However, Germany will provide funding towards events in Sarajevo to mark the Centenary.

Plans at regional level - particularly amongst museums - to mark the conflict are beginning to take shape, and more news is expected from them in the coming year.

Representatives of the German Government are expected to mark dates of international significance, particularly on the Western Front, alongside Belgian, British and French dignitaries.

The will to commemorate the conflict in Germany - both at public and political levels - may be a factor affecting German Centenary plans.

The end of the First World War brought political and economic instability to Germany and is often viewed as central to the rise of Nazism in the country, and therefore sits uncomfortably in the nation's history.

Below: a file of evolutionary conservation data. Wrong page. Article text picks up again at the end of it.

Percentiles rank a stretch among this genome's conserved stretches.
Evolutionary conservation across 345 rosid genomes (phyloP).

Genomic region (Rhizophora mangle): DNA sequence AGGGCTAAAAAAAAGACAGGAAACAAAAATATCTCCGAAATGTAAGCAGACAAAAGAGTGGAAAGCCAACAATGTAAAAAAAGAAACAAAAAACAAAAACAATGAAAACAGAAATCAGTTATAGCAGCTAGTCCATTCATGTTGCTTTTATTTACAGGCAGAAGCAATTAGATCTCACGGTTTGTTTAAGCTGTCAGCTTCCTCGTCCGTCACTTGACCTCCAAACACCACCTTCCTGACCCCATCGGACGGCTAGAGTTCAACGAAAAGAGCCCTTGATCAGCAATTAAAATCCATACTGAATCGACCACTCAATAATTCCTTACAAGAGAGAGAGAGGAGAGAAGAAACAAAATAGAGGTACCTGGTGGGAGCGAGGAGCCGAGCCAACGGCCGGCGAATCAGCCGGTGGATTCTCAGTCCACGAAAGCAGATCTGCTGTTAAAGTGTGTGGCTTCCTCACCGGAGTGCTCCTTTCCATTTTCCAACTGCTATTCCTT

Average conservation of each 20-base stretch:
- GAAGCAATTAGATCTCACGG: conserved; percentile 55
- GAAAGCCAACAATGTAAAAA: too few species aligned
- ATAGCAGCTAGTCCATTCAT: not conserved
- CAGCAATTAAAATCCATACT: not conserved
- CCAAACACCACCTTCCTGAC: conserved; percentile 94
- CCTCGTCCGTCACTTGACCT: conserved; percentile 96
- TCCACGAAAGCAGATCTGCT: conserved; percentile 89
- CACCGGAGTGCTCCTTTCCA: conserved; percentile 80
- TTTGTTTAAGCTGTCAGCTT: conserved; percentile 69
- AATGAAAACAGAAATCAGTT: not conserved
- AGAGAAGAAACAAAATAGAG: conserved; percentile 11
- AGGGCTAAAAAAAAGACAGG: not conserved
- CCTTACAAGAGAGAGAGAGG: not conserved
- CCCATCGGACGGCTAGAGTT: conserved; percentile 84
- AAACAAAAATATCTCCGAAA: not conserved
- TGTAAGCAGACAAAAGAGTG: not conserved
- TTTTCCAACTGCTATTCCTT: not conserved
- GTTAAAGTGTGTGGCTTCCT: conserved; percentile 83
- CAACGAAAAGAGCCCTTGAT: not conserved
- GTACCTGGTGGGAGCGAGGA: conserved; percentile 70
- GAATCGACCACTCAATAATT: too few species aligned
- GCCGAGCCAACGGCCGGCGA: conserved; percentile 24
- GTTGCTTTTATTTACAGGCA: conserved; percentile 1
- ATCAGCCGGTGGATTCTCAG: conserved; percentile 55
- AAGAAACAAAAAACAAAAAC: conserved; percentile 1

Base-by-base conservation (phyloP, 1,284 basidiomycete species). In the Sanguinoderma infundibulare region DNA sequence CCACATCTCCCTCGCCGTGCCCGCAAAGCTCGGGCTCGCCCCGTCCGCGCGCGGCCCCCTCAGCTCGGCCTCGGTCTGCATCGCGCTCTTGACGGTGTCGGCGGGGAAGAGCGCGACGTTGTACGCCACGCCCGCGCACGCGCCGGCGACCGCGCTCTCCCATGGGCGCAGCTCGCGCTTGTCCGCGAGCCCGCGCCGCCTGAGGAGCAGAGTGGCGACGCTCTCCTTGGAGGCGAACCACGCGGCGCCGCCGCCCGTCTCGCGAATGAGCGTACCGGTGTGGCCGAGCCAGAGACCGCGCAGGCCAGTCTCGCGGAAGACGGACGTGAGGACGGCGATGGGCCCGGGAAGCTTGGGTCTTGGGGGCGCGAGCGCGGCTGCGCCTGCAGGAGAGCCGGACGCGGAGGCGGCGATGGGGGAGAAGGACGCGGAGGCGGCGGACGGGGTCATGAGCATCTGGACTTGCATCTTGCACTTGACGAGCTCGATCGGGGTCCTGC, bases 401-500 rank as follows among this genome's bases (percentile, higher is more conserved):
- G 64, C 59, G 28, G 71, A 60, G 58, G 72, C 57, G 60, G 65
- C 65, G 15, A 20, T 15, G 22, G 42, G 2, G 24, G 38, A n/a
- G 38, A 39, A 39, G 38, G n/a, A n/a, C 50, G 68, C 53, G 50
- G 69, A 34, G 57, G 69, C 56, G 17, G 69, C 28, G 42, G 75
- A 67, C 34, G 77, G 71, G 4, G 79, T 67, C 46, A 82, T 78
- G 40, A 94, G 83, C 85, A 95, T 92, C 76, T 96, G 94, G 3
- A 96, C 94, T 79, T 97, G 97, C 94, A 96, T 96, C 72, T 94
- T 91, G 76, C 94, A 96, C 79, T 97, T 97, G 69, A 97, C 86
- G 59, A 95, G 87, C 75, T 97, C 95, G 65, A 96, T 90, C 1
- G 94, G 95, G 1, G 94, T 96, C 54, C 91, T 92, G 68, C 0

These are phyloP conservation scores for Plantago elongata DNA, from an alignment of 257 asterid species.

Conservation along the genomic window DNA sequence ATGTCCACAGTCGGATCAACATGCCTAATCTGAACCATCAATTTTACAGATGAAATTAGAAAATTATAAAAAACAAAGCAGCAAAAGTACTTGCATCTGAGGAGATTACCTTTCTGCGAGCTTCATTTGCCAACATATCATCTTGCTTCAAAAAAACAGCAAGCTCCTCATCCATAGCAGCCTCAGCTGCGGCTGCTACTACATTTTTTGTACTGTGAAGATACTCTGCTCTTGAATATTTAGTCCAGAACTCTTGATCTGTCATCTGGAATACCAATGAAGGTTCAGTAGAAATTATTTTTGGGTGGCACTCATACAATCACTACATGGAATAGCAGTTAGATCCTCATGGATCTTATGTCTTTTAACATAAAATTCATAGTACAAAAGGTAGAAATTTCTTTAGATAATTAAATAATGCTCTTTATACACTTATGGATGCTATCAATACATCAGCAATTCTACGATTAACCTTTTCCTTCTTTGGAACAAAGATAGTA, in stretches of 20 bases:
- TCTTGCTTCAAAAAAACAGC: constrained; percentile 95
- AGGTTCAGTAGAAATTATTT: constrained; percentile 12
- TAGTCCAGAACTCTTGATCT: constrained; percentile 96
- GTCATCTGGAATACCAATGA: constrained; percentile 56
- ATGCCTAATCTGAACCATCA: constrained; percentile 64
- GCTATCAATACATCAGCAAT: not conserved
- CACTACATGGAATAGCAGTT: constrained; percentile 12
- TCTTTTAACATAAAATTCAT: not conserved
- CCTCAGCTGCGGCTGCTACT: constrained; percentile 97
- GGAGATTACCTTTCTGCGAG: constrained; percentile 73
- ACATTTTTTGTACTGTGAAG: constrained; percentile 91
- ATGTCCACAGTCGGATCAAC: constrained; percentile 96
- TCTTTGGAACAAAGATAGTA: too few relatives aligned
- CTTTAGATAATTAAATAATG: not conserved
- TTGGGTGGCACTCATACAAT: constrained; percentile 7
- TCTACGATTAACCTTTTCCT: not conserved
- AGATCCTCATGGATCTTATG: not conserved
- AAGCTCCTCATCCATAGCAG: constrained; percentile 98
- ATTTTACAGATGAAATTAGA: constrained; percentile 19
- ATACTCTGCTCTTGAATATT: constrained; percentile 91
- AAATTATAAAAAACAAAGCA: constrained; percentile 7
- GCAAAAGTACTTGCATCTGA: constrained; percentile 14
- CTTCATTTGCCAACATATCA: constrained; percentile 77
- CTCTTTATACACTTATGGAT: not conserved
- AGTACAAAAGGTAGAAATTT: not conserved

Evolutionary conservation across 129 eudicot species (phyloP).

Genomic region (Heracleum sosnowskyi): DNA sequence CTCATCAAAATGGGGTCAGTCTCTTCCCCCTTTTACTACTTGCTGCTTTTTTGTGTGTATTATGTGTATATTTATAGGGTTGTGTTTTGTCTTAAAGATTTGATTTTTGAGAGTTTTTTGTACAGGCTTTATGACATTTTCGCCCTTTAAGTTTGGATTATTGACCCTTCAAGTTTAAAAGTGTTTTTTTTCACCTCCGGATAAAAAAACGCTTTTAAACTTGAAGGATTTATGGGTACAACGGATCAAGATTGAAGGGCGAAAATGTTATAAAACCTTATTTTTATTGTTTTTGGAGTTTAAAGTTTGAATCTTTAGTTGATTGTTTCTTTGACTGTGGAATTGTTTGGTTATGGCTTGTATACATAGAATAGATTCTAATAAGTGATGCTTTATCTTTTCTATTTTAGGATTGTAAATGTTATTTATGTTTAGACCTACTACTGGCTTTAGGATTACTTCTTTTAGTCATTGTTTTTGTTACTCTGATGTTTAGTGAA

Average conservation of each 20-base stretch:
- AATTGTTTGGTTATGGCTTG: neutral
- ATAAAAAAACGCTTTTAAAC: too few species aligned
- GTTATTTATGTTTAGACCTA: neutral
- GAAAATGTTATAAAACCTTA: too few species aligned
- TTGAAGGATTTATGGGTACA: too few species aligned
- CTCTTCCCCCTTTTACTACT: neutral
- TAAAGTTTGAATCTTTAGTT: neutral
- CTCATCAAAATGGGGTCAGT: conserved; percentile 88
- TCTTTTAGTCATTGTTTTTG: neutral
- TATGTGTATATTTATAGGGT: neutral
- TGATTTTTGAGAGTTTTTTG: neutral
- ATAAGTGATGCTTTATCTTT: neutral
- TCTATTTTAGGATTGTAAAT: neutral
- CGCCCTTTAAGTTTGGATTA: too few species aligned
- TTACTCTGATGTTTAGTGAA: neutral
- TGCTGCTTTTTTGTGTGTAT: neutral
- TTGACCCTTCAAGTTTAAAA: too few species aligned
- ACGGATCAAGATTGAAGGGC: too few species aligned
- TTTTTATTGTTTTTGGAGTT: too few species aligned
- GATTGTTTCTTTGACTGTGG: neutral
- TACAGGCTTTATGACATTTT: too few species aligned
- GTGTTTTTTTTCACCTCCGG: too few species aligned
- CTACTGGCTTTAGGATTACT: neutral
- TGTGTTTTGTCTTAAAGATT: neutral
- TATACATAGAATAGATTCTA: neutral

Coupled with the fact that - in general - the Second World War overshadows the First in Germany, the Centenary may not be marked in the same way in Germany as it is elsewhere.

At a conference held at the National World War I Museum in Kansas City in March 2013 entitled A Century in the Shadow of the First World War, Dr. Reiner Pommerin of the Militärgeschichtliche Zeitschrift told the conference that "nothing is going on" in Germany to mark the Centenary.

Furthermore, Germany may choose to mark the end of the conflict: the sailors' mutiny at Kiel in 1918; the German Revolution; and the Armistice for many Germans had a greater bearing on Germany's history than the conflict itself.

 

Russia

In an interview with Centenary News, Professor Evgeny Sergeev, of the Russian Academy of Sciences said that: "In general, people in Russia are not as enthusiastic about World War One as about World War Two, because, as you know, Russia was not among the winners of the conflict".

The Russian Revolution of 1917 and the rise of Bolshevism and the Soviet Union means that the First World War - labeled an "imperialist war" by Lenin - has been somewhat overshadowed.